He then had two days to get rid of the stuff he had brought along, and acquire whatever he needed to take back. He rented a little room for the duration, and his empty crate was in the yard of the house. People would come with a couple of chicken, and he would get them to put them in the crate. After a day the crate was full. Sometimes he needed two crates. He never looked closely at what he was buying. Nice plump hen, the seller would day. A bargain at five rupees. Ibrahim never haggled. Either the money would change hands, or the client would say, Bring me five yards of blue satin next time. I would sometimes pull the old man’s sleeve and whisper that the bird looked frail and sickly, that it would die in the crossing, but only earned a stern look. Later he would tell me, with Allah’s help she will make the crossing.
One time, a man and his wife arrived one morning, with the woman carrying a massive pumpkin on her head. I looked at it sourly. I knew that it was something no one would buy back in Mauritius, and I feared that it would befall to us to eat it, possibly over two weeks! My dad asked how much, and the woman said, one rupee. Father fished out a rupee coin, but the man demurred. Could you make it in small change? he asked. Father took a handful of coins, but the best he could do in small change was ninety-seven cents. To his wife’s dismay the fellow indicated that he would take the mixed coins. Later I told dad that Rodrigans are stupid, and he shook his head. No, beta, he said. A single rupee in one’s pocket does not jangle.
Next day when the ship was due to weigh anchor, he had a suitcase in one hand and the massive pumpkin in the other, and together we walked to the harbour. We settled down in a small boat which rowed us towards the pride of the Mauritian merchant navy, getting ready for the return trip.
Dad’s friends had a good laugh at him. You’ve landed yourself with the means of making a killing there, Ibrahim, someone told him. At five cents a pound you will get a massive rupee when you sell it. The pumpkin was placed next to his mattress in the hold where we had our accommodation. The moment the ship began moving, the pumpkin started rolling away. At first I would run after it and roll it back. I must have done this a few dozen times when my Pa said, Just leave it, it will roll back. The big cucurbita seemed to have acquired a life of its own, merrily rolling from one end of the hulk to the opposite.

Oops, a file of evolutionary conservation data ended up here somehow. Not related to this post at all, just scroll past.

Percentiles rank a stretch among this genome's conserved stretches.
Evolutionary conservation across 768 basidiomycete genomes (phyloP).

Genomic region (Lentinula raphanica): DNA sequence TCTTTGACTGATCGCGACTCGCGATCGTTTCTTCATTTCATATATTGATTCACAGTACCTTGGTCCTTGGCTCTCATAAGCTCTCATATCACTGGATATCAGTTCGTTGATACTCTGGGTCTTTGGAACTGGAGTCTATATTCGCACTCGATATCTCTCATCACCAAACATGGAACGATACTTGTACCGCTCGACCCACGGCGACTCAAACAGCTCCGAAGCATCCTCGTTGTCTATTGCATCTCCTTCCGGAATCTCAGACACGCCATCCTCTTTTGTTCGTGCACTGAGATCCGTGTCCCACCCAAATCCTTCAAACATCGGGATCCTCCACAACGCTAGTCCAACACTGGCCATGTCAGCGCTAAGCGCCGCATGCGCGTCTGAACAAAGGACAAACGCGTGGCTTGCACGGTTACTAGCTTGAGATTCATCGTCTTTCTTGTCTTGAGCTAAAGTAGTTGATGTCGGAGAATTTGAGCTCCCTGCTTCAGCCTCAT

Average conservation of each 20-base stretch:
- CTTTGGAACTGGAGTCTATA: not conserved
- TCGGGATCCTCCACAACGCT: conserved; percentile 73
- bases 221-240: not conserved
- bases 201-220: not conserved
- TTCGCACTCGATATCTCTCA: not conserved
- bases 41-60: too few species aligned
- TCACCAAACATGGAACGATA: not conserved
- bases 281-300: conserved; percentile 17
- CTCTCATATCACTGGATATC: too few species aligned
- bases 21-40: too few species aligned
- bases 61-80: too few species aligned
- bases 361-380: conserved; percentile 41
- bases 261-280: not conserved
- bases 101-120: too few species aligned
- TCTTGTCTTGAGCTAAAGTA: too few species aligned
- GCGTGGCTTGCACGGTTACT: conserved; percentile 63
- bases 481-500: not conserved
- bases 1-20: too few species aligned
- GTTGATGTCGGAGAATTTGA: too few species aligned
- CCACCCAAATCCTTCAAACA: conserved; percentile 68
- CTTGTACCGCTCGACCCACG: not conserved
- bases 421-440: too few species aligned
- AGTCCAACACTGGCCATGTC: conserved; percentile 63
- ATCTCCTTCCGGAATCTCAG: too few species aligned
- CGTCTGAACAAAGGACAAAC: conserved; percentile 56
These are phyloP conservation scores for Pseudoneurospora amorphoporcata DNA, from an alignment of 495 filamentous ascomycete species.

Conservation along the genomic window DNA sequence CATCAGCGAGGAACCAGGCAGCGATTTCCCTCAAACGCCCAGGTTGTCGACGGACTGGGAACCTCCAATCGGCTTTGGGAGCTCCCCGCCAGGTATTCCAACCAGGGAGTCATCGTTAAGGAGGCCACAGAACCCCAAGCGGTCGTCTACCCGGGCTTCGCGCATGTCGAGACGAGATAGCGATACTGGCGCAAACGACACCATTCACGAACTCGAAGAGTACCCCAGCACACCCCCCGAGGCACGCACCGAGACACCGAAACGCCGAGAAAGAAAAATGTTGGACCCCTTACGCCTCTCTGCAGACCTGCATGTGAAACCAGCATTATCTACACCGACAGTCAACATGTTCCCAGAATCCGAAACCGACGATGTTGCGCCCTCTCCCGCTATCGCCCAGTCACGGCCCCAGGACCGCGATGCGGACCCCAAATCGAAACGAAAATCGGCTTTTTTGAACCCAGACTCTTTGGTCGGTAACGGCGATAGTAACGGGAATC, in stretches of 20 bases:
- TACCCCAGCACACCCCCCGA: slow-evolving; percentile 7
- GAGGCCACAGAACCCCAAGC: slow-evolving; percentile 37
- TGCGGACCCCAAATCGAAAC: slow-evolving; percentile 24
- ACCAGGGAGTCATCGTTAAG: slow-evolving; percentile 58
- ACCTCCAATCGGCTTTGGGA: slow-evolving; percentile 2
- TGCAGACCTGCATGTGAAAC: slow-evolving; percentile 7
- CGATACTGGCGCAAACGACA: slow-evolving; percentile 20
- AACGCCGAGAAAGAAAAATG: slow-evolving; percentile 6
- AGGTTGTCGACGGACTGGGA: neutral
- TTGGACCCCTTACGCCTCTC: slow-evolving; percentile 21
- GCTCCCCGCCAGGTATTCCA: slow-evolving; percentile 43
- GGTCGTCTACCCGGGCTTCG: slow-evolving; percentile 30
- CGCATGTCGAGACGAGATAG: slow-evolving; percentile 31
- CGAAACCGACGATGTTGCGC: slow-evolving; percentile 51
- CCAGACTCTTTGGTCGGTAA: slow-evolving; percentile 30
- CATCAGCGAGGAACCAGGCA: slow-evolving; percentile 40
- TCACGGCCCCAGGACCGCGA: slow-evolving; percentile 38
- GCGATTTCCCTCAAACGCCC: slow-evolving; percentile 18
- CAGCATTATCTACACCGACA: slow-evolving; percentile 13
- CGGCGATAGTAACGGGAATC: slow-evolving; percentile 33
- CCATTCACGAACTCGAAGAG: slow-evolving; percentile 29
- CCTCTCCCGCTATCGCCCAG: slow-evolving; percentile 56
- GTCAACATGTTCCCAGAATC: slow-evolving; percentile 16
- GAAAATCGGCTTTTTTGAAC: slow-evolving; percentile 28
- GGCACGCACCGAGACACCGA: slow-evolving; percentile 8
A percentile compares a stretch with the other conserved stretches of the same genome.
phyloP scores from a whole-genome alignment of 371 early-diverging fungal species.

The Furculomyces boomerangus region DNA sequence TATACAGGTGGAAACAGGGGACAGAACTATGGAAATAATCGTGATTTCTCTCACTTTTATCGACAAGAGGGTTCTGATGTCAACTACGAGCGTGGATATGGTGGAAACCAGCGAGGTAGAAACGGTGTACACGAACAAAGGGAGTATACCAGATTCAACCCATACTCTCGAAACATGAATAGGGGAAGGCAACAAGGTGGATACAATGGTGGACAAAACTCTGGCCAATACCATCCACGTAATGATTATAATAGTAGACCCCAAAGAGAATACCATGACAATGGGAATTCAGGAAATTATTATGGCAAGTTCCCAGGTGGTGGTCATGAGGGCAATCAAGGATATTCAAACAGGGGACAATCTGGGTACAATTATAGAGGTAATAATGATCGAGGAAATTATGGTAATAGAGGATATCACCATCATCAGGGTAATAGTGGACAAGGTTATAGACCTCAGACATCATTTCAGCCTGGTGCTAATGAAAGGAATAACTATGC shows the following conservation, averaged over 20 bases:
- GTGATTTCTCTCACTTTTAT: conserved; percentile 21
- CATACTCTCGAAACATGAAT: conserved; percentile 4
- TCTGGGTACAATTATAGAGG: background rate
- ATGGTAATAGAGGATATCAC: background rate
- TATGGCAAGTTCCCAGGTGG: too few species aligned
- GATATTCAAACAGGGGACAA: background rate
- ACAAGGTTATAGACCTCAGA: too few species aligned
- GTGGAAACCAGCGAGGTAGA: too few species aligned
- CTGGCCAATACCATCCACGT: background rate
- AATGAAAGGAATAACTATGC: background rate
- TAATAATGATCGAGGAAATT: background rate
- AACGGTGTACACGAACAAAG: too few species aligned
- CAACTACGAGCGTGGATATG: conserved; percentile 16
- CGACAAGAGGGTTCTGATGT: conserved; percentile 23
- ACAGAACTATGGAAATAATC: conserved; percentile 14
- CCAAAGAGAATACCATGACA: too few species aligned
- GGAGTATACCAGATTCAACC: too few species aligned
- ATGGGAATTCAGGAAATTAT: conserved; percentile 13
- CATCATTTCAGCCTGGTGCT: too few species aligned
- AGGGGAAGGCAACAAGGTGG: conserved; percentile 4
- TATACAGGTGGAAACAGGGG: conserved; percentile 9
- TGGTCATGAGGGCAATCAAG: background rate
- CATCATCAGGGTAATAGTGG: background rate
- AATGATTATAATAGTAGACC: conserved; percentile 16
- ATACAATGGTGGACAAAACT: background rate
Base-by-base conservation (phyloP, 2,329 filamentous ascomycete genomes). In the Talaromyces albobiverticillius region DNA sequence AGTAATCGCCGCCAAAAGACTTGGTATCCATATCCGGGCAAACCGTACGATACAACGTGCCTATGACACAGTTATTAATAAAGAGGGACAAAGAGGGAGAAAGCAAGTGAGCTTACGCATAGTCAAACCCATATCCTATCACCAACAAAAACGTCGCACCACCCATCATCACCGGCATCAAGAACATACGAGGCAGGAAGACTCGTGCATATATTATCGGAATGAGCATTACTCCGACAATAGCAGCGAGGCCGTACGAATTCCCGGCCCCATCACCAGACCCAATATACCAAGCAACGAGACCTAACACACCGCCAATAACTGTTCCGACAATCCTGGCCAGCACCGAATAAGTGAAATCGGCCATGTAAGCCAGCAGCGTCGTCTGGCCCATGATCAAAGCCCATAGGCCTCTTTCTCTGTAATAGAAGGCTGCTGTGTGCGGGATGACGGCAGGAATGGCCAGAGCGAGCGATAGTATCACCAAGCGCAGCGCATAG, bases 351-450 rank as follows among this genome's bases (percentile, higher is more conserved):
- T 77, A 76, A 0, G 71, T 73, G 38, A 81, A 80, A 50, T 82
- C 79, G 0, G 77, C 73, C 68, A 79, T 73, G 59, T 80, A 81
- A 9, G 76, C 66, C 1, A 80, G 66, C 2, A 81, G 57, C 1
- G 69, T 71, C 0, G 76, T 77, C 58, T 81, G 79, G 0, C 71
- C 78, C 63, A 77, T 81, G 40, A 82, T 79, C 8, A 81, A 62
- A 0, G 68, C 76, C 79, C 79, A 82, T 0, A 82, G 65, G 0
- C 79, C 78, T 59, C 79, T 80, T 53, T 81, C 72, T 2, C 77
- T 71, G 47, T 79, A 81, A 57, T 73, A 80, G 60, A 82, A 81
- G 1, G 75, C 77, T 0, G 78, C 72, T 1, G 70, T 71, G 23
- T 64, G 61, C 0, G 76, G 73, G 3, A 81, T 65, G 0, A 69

When we landed in Port-Louis, Ibrahim had found a string to tie round the orange ball, and hooked his fingers round the loop, and the pumpkin had another one mile before it reached home in Rue Labourdonnais, to add to the three hundred miles it had already clocked.
Mother looked at the massive vegetable with a jaundiced eye, but said nothing at first. Obviously there was never any chance of anybody coming over to buy a pumpkin of that size. As I feared pumpkin would have to feature in our fare for a long time.
Finally after five days in a row, everybody was complaining at having had enough of that revolting stuff, Ma turned to Pa and said, Whatever possessed you to spend good money on this ridiculous rubbish?
Father did what he usually do when cornered. He turned his head slightly to the left, took a noisy intake of breath and said, ‘It was the only thing they had harvested this year, if I had not brought it, nobody else would.’